Rationale: Online oxygen (δ18 O) and hydrogen (δ2 H) isotope analysis of fluid inclusion water entrapped in minerals is widely applied in paleo-fluid studies. In the state of the art of fluid inclusion isotope research, however, there is a scarcity of reported inter-technique comparisons to account for possible analytical offsets. Along with improving analytical precisions and sample size limitations, interlaboratory comparisons can lead to a more robust application of fluid inclusion isotope records.
Methods: Mineral samples-including speleothem, travertine, and vein material-were analyzed on two newly setup systems for fluid inclusion isotope analysis to provide an inter-platform comparison. One setup uses a crusher unit connected online to a continuous-flow pyrolysis furnace and an isotope ratio mass spectrometry (IRMS) instrument. In the other setup, a crusher unit is lined up with a cavity ring-down spectroscopy (CRDS) system, and water samples are analyzed on a continuous standard water background to achieve precisions on water injections better than 0.1‰ for δ18 O values and 0.4‰ for δ2 H values for amounts down to 0.2 μL.
Results: Fluid inclusion isotope analyses on the IRMS setup have an average 1σ reproducibility of 0.4‰ and 2.0‰ for δ18 O and δ2 H values, respectively. The CRDS setup has a better 1σ reproducibility (0.3‰ for δ18 O values and 1.1‰ for δ2 H values) and also a more rapid sample throughput (<30 min per sample). Fluid inclusion isotope analyses are reproducible at these uncertainties for water amounts down to 0.1 μL on both setups. Fluid inclusion isotope data show no systematic offsets between the setups.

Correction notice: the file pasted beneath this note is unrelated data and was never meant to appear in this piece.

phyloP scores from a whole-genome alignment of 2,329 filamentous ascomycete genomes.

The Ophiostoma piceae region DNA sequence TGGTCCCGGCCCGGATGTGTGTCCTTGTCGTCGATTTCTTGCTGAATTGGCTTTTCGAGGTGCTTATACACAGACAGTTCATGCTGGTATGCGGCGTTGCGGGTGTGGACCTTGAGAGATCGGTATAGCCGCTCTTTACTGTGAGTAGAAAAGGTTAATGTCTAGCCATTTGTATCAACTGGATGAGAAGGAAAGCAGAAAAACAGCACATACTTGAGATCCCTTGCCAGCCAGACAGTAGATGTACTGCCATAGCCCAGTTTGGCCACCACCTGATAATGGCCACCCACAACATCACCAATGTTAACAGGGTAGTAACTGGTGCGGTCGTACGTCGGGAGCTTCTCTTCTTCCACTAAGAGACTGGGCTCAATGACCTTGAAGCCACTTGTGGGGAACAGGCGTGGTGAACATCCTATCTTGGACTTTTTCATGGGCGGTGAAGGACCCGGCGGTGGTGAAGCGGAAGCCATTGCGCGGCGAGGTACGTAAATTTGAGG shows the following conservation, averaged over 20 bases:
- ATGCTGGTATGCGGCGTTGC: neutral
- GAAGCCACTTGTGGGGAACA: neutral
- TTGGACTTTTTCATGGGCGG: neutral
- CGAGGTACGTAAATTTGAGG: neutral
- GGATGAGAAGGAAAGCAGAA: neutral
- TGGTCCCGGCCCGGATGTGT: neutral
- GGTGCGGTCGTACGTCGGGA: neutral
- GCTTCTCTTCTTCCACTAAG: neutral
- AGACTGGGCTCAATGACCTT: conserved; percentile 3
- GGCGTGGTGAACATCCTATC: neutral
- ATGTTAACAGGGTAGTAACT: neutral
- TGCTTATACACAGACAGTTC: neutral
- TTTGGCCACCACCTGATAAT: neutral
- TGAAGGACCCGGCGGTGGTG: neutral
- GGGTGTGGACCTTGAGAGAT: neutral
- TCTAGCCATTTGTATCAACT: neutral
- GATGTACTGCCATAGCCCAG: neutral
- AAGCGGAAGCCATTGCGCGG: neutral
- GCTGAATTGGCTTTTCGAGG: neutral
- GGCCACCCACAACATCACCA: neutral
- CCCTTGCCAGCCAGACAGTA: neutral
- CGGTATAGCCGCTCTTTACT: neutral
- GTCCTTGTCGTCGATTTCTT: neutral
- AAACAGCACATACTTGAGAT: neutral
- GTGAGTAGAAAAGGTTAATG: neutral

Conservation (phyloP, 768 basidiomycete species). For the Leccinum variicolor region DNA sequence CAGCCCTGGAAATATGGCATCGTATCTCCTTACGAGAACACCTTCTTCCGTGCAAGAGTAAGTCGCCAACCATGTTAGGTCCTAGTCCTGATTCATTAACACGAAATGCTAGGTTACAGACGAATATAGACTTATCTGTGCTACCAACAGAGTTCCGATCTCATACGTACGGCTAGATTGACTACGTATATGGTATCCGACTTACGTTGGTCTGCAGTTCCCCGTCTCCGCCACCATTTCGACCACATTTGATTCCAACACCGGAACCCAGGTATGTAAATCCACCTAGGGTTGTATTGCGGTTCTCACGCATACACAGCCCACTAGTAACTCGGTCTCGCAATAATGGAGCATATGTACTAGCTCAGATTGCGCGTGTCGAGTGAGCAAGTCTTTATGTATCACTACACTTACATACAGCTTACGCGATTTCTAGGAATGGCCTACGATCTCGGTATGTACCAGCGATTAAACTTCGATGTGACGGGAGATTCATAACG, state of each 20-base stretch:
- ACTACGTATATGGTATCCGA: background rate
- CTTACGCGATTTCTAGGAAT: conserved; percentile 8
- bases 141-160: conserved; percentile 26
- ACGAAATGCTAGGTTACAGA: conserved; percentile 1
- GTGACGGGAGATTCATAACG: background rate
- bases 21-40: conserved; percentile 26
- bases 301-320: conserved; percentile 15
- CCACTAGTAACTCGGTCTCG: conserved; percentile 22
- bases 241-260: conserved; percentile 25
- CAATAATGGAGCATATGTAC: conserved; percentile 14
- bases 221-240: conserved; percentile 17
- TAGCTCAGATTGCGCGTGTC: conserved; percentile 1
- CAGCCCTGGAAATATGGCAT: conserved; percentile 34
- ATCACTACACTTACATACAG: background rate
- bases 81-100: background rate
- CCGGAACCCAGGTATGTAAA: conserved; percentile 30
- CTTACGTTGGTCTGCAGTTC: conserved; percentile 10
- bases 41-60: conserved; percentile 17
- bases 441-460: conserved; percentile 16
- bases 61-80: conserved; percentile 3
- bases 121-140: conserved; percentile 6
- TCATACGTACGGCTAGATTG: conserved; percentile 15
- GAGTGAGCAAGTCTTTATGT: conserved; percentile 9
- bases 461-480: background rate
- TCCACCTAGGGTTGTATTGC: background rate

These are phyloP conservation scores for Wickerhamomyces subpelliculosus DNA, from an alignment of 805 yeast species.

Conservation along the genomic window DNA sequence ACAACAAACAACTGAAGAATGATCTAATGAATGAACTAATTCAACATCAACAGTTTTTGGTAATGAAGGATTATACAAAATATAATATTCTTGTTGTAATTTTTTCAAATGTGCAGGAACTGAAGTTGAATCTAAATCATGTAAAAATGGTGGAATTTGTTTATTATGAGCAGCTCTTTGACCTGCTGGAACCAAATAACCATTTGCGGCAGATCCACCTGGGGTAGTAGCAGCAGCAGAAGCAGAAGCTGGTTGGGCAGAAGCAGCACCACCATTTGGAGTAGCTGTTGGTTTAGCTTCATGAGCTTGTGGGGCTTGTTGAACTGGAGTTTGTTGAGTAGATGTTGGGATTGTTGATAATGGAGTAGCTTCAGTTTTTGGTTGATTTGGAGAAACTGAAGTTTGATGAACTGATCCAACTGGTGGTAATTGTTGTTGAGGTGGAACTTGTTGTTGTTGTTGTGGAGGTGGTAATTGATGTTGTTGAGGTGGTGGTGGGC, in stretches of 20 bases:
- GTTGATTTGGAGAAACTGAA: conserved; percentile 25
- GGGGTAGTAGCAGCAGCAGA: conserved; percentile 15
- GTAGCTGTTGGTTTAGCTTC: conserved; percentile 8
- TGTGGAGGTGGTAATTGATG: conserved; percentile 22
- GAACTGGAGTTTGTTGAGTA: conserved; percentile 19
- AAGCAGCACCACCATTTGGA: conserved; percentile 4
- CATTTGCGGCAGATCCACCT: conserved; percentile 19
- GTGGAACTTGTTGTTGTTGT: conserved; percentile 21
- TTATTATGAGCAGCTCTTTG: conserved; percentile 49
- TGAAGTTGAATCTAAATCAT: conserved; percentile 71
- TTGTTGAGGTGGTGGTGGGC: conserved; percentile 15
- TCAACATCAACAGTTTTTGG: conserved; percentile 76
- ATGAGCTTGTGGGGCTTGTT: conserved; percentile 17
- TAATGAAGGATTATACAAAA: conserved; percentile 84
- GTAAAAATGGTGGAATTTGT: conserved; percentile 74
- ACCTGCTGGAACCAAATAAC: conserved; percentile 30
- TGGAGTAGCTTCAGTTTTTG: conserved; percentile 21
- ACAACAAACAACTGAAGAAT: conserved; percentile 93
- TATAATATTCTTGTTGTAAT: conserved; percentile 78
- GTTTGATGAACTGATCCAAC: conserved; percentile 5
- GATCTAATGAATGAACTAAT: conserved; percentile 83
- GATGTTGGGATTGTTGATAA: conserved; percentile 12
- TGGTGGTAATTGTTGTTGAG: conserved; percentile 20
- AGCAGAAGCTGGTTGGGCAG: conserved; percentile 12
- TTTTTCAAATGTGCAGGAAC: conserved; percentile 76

Conclusions: The close match in fluid inclusion isotope results between the two setups demonstrates the high accuracy of the presented continuous-flow techniques for fluid inclusion isotope analysis. Ideally, experiments such as the one presented in this study will lead to further interlaboratory comparison efforts and the selection of suitable reference materials for fluid inclusion isotopes studies.
© 2020 The Authors. Rapid Communications in Mass Spectrometry published by John Wiley & Sons Ltd.